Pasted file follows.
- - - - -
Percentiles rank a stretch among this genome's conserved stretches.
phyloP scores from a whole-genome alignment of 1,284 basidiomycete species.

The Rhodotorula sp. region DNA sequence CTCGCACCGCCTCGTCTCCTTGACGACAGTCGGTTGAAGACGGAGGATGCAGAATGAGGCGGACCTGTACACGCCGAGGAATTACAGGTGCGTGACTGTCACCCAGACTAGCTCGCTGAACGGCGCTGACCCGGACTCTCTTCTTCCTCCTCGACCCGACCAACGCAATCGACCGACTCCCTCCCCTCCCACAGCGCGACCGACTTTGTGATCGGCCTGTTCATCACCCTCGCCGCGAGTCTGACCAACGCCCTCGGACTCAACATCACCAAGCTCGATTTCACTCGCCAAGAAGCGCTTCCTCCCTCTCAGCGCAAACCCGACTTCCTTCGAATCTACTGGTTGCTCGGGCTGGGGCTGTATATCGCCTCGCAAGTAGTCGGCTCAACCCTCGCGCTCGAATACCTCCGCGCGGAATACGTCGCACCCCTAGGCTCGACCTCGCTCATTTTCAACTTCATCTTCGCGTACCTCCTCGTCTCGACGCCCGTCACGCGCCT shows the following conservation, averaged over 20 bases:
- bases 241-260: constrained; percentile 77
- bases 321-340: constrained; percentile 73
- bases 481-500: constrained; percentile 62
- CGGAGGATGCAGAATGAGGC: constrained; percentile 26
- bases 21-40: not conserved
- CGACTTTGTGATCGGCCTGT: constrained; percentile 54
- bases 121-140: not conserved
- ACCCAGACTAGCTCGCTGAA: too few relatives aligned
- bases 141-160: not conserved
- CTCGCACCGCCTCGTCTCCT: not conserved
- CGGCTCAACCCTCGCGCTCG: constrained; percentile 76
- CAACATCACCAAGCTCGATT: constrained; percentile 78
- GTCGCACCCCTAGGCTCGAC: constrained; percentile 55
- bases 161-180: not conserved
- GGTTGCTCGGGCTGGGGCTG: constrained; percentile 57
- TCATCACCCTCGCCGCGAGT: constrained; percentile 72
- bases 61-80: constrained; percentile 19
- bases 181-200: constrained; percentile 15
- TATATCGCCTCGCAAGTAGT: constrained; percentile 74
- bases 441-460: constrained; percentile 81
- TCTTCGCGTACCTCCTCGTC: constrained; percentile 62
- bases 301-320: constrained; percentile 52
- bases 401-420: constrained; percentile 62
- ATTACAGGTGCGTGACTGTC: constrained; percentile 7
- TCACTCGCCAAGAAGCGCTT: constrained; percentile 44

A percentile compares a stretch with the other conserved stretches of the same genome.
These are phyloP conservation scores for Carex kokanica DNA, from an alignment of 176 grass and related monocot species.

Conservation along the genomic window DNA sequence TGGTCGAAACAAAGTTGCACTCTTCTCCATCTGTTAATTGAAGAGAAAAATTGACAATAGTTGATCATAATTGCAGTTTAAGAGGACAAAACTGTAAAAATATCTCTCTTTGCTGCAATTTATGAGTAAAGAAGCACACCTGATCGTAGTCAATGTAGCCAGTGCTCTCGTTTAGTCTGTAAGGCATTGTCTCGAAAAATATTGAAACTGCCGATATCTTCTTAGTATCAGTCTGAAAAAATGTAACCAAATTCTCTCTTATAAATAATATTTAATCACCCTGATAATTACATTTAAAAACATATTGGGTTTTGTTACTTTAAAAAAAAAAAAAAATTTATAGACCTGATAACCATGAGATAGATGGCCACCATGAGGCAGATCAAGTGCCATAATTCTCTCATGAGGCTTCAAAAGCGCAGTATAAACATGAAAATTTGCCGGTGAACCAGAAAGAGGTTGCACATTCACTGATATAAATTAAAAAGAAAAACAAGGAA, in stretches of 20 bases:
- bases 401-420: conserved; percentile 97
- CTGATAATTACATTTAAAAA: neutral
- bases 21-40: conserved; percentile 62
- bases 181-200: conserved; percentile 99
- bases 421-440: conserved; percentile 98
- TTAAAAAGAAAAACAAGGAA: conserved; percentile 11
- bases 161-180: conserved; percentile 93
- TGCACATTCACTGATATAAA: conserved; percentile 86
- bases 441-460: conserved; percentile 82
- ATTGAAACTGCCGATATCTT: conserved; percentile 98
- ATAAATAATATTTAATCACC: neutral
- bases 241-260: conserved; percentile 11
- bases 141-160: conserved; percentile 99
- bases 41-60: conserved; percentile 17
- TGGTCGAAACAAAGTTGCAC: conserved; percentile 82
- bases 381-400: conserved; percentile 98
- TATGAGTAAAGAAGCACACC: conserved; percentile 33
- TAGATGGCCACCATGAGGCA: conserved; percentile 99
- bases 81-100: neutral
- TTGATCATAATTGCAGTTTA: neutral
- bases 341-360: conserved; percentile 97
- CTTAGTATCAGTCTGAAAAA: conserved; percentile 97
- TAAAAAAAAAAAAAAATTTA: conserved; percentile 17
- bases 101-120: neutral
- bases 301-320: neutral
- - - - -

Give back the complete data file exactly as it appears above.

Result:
Percentiles rank a stretch among this genome's conserved stretches.
phyloP scores from a whole-genome alignment of 1,284 basidiomycete species.

The Rhodotorula sp. region DNA sequence CTCGCACCGCCTCGTCTCCTTGACGACAGTCGGTTGAAGACGGAGGATGCAGAATGAGGCGGACCTGTACACGCCGAGGAATTACAGGTGCGTGACTGTCACCCAGACTAGCTCGCTGAACGGCGCTGACCCGGACTCTCTTCTTCCTCCTCGACCCGACCAACGCAATCGACCGACTCCCTCCCCTCCCACAGCGCGACCGACTTTGTGATCGGCCTGTTCATCACCCTCGCCGCGAGTCTGACCAACGCCCTCGGACTCAACATCACCAAGCTCGATTTCACTCGCCAAGAAGCGCTTCCTCCCTCTCAGCGCAAACCCGACTTCCTTCGAATCTACTGGTTGCTCGGGCTGGGGCTGTATATCGCCTCGCAAGTAGTCGGCTCAACCCTCGCGCTCGAATACCTCCGCGCGGAATACGTCGCACCCCTAGGCTCGACCTCGCTCATTTTCAACTTCATCTTCGCGTACCTCCTCGTCTCGACGCCCGTCACGCGCCT shows the following conservation, averaged over 20 bases:
- bases 241-260: constrained; percentile 77
- bases 321-340: constrained; percentile 73
- bases 481-500: constrained; percentile 62
- CGGAGGATGCAGAATGAGGC: constrained; percentile 26
- bases 21-40: not conserved
- CGACTTTGTGATCGGCCTGT: constrained; percentile 54
- bases 121-140: not conserved
- ACCCAGACTAGCTCGCTGAA: too few relatives aligned
- bases 141-160: not conserved
- CTCGCACCGCCTCGTCTCCT: not conserved
- CGGCTCAACCCTCGCGCTCG: constrained; percentile 76
- CAACATCACCAAGCTCGATT: constrained; percentile 78
- GTCGCACCCCTAGGCTCGAC: constrained; percentile 55
- bases 161-180: not conserved
- GGTTGCTCGGGCTGGGGCTG: constrained; percentile 57
- TCATCACCCTCGCCGCGAGT: constrained; percentile 72
- bases 61-80: constrained; percentile 19
- bases 181-200: constrained; percentile 15
- TATATCGCCTCGCAAGTAGT: constrained; percentile 74
- bases 441-460: constrained; percentile 81
- TCTTCGCGTACCTCCTCGTC: constrained; percentile 62
- bases 301-320: constrained; percentile 52
- bases 401-420: constrained; percentile 62
- ATTACAGGTGCGTGACTGTC: constrained; percentile 7
- TCACTCGCCAAGAAGCGCTT: constrained; percentile 44

A percentile compares a stretch with the other conserved stretches of the same genome.
These are phyloP conservation scores for Carex kokanica DNA, from an alignment of 176 grass and related monocot species.

Conservation along the genomic window DNA sequence TGGTCGAAACAAAGTTGCACTCTTCTCCATCTGTTAATTGAAGAGAAAAATTGACAATAGTTGATCATAATTGCAGTTTAAGAGGACAAAACTGTAAAAATATCTCTCTTTGCTGCAATTTATGAGTAAAGAAGCACACCTGATCGTAGTCAATGTAGCCAGTGCTCTCGTTTAGTCTGTAAGGCATTGTCTCGAAAAATATTGAAACTGCCGATATCTTCTTAGTATCAGTCTGAAAAAATGTAACCAAATTCTCTCTTATAAATAATATTTAATCACCCTGATAATTACATTTAAAAACATATTGGGTTTTGTTACTTTAAAAAAAAAAAAAAATTTATAGACCTGATAACCATGAGATAGATGGCCACCATGAGGCAGATCAAGTGCCATAATTCTCTCATGAGGCTTCAAAAGCGCAGTATAAACATGAAAATTTGCCGGTGAACCAGAAAGAGGTTGCACATTCACTGATATAAATTAAAAAGAAAAACAAGGAA, in stretches of 20 bases:
- bases 401-420: conserved; percentile 97
- CTGATAATTACATTTAAAAA: neutral
- bases 21-40: conserved; percentile 62
- bases 181-200: conserved; percentile 99
- bases 421-440: conserved; percentile 98
- TTAAAAAGAAAAACAAGGAA: conserved; percentile 11
- bases 161-180: conserved; percentile 93
- TGCACATTCACTGATATAAA: conserved; percentile 86
- bases 441-460: conserved; percentile 82
- ATTGAAACTGCCGATATCTT: conserved; percentile 98
- ATAAATAATATTTAATCACC: neutral
- bases 241-260: conserved; percentile 11
- bases 141-160: conserved; percentile 99
- bases 41-60: conserved; percentile 17
- TGGTCGAAACAAAGTTGCAC: conserved; percentile 82
- bases 381-400: conserved; percentile 98
- TATGAGTAAAGAAGCACACC: conserved; percentile 33
- TAGATGGCCACCATGAGGCA: conserved; percentile 99
- bases 81-100: neutral
- TTGATCATAATTGCAGTTTA: neutral
- bases 341-360: conserved; percentile 97
- CTTAGTATCAGTCTGAAAAA: conserved; percentile 97
- TAAAAAAAAAAAAAAATTTA: conserved; percentile 17
- bases 101-120: neutral
- bases 301-320: neutral